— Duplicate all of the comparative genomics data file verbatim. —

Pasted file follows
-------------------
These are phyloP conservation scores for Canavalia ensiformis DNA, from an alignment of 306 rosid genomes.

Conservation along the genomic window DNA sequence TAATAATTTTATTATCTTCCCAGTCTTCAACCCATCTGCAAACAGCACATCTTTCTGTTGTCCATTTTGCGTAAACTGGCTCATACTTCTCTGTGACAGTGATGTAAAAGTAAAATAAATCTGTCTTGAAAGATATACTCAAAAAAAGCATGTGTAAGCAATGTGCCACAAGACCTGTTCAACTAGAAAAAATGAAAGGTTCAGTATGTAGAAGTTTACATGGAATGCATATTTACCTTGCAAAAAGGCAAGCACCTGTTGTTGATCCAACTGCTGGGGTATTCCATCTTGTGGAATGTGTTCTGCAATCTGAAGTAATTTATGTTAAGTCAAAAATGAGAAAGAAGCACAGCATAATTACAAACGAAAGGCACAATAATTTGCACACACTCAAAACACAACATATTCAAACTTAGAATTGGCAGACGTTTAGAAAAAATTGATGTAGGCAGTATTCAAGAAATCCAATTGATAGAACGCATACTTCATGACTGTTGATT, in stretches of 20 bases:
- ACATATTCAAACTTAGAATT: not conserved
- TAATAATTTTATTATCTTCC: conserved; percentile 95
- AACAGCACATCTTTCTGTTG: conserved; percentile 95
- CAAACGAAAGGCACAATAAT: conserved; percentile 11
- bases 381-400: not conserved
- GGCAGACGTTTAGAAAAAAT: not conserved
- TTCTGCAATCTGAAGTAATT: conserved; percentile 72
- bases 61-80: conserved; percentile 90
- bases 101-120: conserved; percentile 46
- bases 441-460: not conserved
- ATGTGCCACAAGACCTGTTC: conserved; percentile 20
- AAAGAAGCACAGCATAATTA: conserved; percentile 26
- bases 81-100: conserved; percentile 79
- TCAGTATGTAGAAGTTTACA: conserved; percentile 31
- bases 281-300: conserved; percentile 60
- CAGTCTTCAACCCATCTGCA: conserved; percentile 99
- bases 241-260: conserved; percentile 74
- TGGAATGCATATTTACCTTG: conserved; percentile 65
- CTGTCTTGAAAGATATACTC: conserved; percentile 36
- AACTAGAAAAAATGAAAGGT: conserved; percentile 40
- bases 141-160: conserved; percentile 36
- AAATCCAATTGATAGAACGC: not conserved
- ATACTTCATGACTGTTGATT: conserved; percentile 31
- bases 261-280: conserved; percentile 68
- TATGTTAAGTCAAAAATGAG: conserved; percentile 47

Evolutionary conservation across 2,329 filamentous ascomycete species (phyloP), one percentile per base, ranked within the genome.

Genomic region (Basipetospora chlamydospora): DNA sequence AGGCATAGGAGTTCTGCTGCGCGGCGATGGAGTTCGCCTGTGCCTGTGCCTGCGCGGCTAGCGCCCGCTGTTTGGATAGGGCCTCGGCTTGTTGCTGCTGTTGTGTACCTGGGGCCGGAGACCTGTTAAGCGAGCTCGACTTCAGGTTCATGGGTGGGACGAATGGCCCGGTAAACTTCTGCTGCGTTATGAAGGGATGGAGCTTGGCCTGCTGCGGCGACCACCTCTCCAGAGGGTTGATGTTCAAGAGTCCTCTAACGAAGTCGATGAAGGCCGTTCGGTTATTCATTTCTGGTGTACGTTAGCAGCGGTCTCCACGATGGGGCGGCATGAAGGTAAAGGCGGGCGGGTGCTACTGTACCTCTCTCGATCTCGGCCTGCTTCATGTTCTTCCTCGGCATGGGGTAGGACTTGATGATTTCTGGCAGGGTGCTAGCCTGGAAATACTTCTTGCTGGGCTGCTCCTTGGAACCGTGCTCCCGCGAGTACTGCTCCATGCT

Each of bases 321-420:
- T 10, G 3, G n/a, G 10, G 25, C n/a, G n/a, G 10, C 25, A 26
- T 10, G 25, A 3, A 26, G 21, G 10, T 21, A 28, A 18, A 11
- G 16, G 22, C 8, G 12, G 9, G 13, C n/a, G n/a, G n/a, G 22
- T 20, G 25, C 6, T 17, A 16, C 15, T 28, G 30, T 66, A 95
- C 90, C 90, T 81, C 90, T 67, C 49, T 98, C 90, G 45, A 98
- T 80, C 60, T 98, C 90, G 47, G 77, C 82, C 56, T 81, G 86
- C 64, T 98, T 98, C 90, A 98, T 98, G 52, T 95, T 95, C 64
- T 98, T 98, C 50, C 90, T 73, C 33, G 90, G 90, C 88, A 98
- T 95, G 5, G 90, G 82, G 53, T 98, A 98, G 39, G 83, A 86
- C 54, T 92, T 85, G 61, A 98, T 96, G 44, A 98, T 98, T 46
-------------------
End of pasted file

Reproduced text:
These are phyloP conservation scores for Canavalia ensiformis DNA, from an alignment of 306 rosid genomes.

Conservation along the genomic window DNA sequence TAATAATTTTATTATCTTCCCAGTCTTCAACCCATCTGCAAACAGCACATCTTTCTGTTGTCCATTTTGCGTAAACTGGCTCATACTTCTCTGTGACAGTGATGTAAAAGTAAAATAAATCTGTCTTGAAAGATATACTCAAAAAAAGCATGTGTAAGCAATGTGCCACAAGACCTGTTCAACTAGAAAAAATGAAAGGTTCAGTATGTAGAAGTTTACATGGAATGCATATTTACCTTGCAAAAAGGCAAGCACCTGTTGTTGATCCAACTGCTGGGGTATTCCATCTTGTGGAATGTGTTCTGCAATCTGAAGTAATTTATGTTAAGTCAAAAATGAGAAAGAAGCACAGCATAATTACAAACGAAAGGCACAATAATTTGCACACACTCAAAACACAACATATTCAAACTTAGAATTGGCAGACGTTTAGAAAAAATTGATGTAGGCAGTATTCAAGAAATCCAATTGATAGAACGCATACTTCATGACTGTTGATT, in stretches of 20 bases:
- ACATATTCAAACTTAGAATT: not conserved
- TAATAATTTTATTATCTTCC: conserved; percentile 95
- AACAGCACATCTTTCTGTTG: conserved; percentile 95
- CAAACGAAAGGCACAATAAT: conserved; percentile 11
- bases 381-400: not conserved
- GGCAGACGTTTAGAAAAAAT: not conserved
- TTCTGCAATCTGAAGTAATT: conserved; percentile 72
- bases 61-80: conserved; percentile 90
- bases 101-120: conserved; percentile 46
- bases 441-460: not conserved
- ATGTGCCACAAGACCTGTTC: conserved; percentile 20
- AAAGAAGCACAGCATAATTA: conserved; percentile 26
- bases 81-100: conserved; percentile 79
- TCAGTATGTAGAAGTTTACA: conserved; percentile 31
- bases 281-300: conserved; percentile 60
- CAGTCTTCAACCCATCTGCA: conserved; percentile 99
- bases 241-260: conserved; percentile 74
- TGGAATGCATATTTACCTTG: conserved; percentile 65
- CTGTCTTGAAAGATATACTC: conserved; percentile 36
- AACTAGAAAAAATGAAAGGT: conserved; percentile 40
- bases 141-160: conserved; percentile 36
- AAATCCAATTGATAGAACGC: not conserved
- ATACTTCATGACTGTTGATT: conserved; percentile 31
- bases 261-280: conserved; percentile 68
- TATGTTAAGTCAAAAATGAG: conserved; percentile 47

Evolutionary conservation across 2,329 filamentous ascomycete species (phyloP), one percentile per base, ranked within the genome.

Genomic region (Basipetospora chlamydospora): DNA sequence AGGCATAGGAGTTCTGCTGCGCGGCGATGGAGTTCGCCTGTGCCTGTGCCTGCGCGGCTAGCGCCCGCTGTTTGGATAGGGCCTCGGCTTGTTGCTGCTGTTGTGTACCTGGGGCCGGAGACCTGTTAAGCGAGCTCGACTTCAGGTTCATGGGTGGGACGAATGGCCCGGTAAACTTCTGCTGCGTTATGAAGGGATGGAGCTTGGCCTGCTGCGGCGACCACCTCTCCAGAGGGTTGATGTTCAAGAGTCCTCTAACGAAGTCGATGAAGGCCGTTCGGTTATTCATTTCTGGTGTACGTTAGCAGCGGTCTCCACGATGGGGCGGCATGAAGGTAAAGGCGGGCGGGTGCTACTGTACCTCTCTCGATCTCGGCCTGCTTCATGTTCTTCCTCGGCATGGGGTAGGACTTGATGATTTCTGGCAGGGTGCTAGCCTGGAAATACTTCTTGCTGGGCTGCTCCTTGGAACCGTGCTCCCGCGAGTACTGCTCCATGCT

Each of bases 321-420:
- T 10, G 3, G n/a, G 10, G 25, C n/a, G n/a, G 10, C 25, A 26
- T 10, G 25, A 3, A 26, G 21, G 10, T 21, A 28, A 18, A 11
- G 16, G 22, C 8, G 12, G 9, G 13, C n/a, G n/a, G n/a, G 22
- T 20, G 25, C 6, T 17, A 16, C 15, T 28, G 30, T 66, A 95
- C 90, C 90, T 81, C 90, T 67, C 49, T 98, C 90, G 45, A 98
- T 80, C 60, T 98, C 90, G 47, G 77, C 82, C 56, T 81, G 86
- C 64, T 98, T 98, C 90, A 98, T 98, G 52, T 95, T 95, C 64
- T 98, T 98, C 50, C 90, T 73, C 33, G 90, G 90, C 88, A 98
- T 95, G 5, G 90, G 82, G 53, T 98, A 98, G 39, G 83, A 86
- C 54, T 92, T 85, G 61, A 98, T 96, G 44, A 98, T 98, T 46